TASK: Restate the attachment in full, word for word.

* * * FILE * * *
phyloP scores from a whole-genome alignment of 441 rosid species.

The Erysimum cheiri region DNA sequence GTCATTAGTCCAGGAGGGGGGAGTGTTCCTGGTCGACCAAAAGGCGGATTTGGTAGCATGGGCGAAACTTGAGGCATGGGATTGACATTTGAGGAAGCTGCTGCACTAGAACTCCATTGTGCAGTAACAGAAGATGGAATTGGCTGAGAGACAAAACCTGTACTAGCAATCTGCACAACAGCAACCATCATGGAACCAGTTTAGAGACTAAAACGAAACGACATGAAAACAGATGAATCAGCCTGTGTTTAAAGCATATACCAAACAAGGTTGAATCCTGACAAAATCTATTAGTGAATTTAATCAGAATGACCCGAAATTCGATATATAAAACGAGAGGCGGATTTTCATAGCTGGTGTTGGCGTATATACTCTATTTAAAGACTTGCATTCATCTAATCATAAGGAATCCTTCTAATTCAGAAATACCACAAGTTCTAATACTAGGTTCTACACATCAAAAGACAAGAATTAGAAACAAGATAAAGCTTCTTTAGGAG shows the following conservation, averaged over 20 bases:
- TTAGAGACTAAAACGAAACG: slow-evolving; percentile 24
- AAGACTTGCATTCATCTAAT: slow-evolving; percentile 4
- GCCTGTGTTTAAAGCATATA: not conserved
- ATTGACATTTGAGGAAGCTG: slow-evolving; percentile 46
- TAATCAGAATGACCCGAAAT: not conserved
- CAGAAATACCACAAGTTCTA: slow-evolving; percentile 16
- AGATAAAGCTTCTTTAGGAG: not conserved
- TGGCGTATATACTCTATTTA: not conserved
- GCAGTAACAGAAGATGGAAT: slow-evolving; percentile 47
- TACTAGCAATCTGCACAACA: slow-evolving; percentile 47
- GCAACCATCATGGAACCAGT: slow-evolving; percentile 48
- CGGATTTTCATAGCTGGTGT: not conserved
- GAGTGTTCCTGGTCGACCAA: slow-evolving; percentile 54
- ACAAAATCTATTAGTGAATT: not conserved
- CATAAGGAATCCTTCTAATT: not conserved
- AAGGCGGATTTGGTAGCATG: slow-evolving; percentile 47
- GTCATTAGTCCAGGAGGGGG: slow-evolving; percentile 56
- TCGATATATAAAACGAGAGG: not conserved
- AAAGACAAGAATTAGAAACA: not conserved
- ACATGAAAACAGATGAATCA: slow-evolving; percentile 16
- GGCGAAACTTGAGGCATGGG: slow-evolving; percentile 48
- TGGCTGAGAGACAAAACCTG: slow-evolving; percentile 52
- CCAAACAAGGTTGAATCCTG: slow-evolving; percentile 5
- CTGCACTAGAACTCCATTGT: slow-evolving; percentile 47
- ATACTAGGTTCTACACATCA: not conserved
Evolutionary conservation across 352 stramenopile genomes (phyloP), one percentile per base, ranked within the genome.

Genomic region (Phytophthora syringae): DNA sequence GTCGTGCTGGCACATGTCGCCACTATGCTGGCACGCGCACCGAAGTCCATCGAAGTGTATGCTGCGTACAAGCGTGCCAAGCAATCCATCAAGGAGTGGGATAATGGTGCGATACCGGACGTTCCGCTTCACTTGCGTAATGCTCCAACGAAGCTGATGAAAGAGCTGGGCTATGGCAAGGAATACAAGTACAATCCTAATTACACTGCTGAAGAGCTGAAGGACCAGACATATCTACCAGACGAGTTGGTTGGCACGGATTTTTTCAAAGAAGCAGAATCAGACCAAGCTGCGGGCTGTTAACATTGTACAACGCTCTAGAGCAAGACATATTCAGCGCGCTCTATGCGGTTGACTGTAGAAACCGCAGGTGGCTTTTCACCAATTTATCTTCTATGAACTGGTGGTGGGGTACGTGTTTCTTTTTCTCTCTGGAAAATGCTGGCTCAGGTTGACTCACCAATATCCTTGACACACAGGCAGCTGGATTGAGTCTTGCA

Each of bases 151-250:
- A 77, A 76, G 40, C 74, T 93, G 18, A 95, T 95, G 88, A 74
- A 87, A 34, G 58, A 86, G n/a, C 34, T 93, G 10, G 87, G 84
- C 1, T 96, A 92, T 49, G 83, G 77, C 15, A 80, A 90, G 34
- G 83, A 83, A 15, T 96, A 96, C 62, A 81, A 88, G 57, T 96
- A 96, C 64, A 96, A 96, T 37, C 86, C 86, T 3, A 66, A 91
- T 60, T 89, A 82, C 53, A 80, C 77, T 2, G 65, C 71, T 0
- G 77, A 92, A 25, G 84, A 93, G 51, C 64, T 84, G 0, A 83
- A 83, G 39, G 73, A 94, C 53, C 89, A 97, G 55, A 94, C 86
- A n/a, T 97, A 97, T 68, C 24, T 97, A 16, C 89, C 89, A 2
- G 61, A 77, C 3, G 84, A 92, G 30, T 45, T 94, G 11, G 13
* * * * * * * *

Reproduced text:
phyloP scores from a whole-genome alignment of 441 rosid species.

The Erysimum cheiri region DNA sequence GTCATTAGTCCAGGAGGGGGGAGTGTTCCTGGTCGACCAAAAGGCGGATTTGGTAGCATGGGCGAAACTTGAGGCATGGGATTGACATTTGAGGAAGCTGCTGCACTAGAACTCCATTGTGCAGTAACAGAAGATGGAATTGGCTGAGAGACAAAACCTGTACTAGCAATCTGCACAACAGCAACCATCATGGAACCAGTTTAGAGACTAAAACGAAACGACATGAAAACAGATGAATCAGCCTGTGTTTAAAGCATATACCAAACAAGGTTGAATCCTGACAAAATCTATTAGTGAATTTAATCAGAATGACCCGAAATTCGATATATAAAACGAGAGGCGGATTTTCATAGCTGGTGTTGGCGTATATACTCTATTTAAAGACTTGCATTCATCTAATCATAAGGAATCCTTCTAATTCAGAAATACCACAAGTTCTAATACTAGGTTCTACACATCAAAAGACAAGAATTAGAAACAAGATAAAGCTTCTTTAGGAG shows the following conservation, averaged over 20 bases:
- TTAGAGACTAAAACGAAACG: slow-evolving; percentile 24
- AAGACTTGCATTCATCTAAT: slow-evolving; percentile 4
- GCCTGTGTTTAAAGCATATA: not conserved
- ATTGACATTTGAGGAAGCTG: slow-evolving; percentile 46
- TAATCAGAATGACCCGAAAT: not conserved
- CAGAAATACCACAAGTTCTA: slow-evolving; percentile 16
- AGATAAAGCTTCTTTAGGAG: not conserved
- TGGCGTATATACTCTATTTA: not conserved
- GCAGTAACAGAAGATGGAAT: slow-evolving; percentile 47
- TACTAGCAATCTGCACAACA: slow-evolving; percentile 47
- GCAACCATCATGGAACCAGT: slow-evolving; percentile 48
- CGGATTTTCATAGCTGGTGT: not conserved
- GAGTGTTCCTGGTCGACCAA: slow-evolving; percentile 54
- ACAAAATCTATTAGTGAATT: not conserved
- CATAAGGAATCCTTCTAATT: not conserved
- AAGGCGGATTTGGTAGCATG: slow-evolving; percentile 47
- GTCATTAGTCCAGGAGGGGG: slow-evolving; percentile 56
- TCGATATATAAAACGAGAGG: not conserved
- AAAGACAAGAATTAGAAACA: not conserved
- ACATGAAAACAGATGAATCA: slow-evolving; percentile 16
- GGCGAAACTTGAGGCATGGG: slow-evolving; percentile 48
- TGGCTGAGAGACAAAACCTG: slow-evolving; percentile 52
- CCAAACAAGGTTGAATCCTG: slow-evolving; percentile 5
- CTGCACTAGAACTCCATTGT: slow-evolving; percentile 47
- ATACTAGGTTCTACACATCA: not conserved
Evolutionary conservation across 352 stramenopile genomes (phyloP), one percentile per base, ranked within the genome.

Genomic region (Phytophthora syringae): DNA sequence GTCGTGCTGGCACATGTCGCCACTATGCTGGCACGCGCACCGAAGTCCATCGAAGTGTATGCTGCGTACAAGCGTGCCAAGCAATCCATCAAGGAGTGGGATAATGGTGCGATACCGGACGTTCCGCTTCACTTGCGTAATGCTCCAACGAAGCTGATGAAAGAGCTGGGCTATGGCAAGGAATACAAGTACAATCCTAATTACACTGCTGAAGAGCTGAAGGACCAGACATATCTACCAGACGAGTTGGTTGGCACGGATTTTTTCAAAGAAGCAGAATCAGACCAAGCTGCGGGCTGTTAACATTGTACAACGCTCTAGAGCAAGACATATTCAGCGCGCTCTATGCGGTTGACTGTAGAAACCGCAGGTGGCTTTTCACCAATTTATCTTCTATGAACTGGTGGTGGGGTACGTGTTTCTTTTTCTCTCTGGAAAATGCTGGCTCAGGTTGACTCACCAATATCCTTGACACACAGGCAGCTGGATTGAGTCTTGCA

Each of bases 151-250:
- A 77, A 76, G 40, C 74, T 93, G 18, A 95, T 95, G 88, A 74
- A 87, A 34, G 58, A 86, G n/a, C 34, T 93, G 10, G 87, G 84
- C 1, T 96, A 92, T 49, G 83, G 77, C 15, A 80, A 90, G 34
- G 83, A 83, A 15, T 96, A 96, C 62, A 81, A 88, G 57, T 96
- A 96, C 64, A 96, A 96, T 37, C 86, C 86, T 3, A 66, A 91
- T 60, T 89, A 82, C 53, A 80, C 77, T 2, G 65, C 71, T 0
- G 77, A 92, A 25, G 84, A 93, G 51, C 64, T 84, G 0, A 83
- A 83, G 39, G 73, A 94, C 53, C 89, A 97, G 55, A 94, C 86
- A n/a, T 97, A 97, T 68, C 24, T 97, A 16, C 89, C 89, A 2
- G 61, A 77, C 3, G 84, A 92, G 30, T 45, T 94, G 11, G 13